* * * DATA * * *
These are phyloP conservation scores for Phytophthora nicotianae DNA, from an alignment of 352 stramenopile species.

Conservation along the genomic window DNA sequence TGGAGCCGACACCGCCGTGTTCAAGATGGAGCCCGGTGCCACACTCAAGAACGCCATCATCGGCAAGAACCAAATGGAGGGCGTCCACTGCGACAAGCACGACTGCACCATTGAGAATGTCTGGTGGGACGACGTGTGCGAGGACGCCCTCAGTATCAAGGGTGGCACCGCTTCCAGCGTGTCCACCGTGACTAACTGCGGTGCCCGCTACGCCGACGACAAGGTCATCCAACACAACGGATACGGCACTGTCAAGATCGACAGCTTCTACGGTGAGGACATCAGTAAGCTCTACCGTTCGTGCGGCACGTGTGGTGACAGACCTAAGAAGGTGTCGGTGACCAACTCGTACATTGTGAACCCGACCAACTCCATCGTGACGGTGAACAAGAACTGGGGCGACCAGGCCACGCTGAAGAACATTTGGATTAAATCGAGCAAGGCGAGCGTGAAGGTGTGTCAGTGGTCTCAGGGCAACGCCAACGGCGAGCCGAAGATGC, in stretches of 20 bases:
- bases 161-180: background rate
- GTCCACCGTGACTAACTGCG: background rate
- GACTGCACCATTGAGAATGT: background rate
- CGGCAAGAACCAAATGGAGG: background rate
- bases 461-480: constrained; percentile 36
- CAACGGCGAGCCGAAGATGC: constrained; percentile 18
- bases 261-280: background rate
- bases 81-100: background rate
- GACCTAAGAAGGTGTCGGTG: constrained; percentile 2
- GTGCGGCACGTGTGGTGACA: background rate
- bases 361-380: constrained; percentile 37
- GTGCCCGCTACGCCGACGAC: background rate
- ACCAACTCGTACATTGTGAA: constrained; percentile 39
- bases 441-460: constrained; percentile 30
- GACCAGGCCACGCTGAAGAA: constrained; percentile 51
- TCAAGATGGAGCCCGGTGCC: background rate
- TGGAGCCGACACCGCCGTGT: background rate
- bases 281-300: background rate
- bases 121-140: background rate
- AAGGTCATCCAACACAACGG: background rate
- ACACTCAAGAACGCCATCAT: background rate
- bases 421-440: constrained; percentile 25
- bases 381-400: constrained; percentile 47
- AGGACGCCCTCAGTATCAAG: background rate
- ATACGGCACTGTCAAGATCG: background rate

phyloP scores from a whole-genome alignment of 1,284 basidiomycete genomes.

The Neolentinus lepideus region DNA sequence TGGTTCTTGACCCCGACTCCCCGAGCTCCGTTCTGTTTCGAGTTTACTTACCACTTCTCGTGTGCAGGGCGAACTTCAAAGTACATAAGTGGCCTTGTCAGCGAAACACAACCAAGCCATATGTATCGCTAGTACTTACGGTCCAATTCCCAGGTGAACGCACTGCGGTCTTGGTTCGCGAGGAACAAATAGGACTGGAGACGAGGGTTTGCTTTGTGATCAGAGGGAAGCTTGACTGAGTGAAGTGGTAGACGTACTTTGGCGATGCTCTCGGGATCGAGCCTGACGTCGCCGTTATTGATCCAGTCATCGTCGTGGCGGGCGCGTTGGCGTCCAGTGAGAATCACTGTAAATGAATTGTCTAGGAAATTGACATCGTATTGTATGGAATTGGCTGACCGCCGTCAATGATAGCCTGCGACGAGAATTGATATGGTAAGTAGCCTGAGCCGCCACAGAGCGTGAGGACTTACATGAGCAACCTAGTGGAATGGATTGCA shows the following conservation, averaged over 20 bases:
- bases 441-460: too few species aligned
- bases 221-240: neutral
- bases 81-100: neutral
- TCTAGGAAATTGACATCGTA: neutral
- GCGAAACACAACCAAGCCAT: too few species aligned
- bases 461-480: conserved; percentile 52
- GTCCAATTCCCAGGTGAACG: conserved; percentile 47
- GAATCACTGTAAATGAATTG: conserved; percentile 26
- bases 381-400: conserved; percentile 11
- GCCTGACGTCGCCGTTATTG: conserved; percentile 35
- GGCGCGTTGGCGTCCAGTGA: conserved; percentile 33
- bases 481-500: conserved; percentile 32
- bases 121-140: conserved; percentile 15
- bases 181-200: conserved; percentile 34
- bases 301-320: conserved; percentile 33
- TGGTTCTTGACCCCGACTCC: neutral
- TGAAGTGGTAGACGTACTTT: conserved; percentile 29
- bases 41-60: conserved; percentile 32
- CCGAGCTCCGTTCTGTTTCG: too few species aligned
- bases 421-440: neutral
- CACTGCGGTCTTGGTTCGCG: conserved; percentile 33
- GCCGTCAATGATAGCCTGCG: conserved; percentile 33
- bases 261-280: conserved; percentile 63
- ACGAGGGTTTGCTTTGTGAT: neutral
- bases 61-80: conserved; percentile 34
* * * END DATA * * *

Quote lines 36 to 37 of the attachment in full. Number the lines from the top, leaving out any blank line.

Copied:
- GTCCAATTCCCAGGTGAACG: conserved; percentile 47
- GAATCACTGTAAATGAATTG: conserved; percentile 26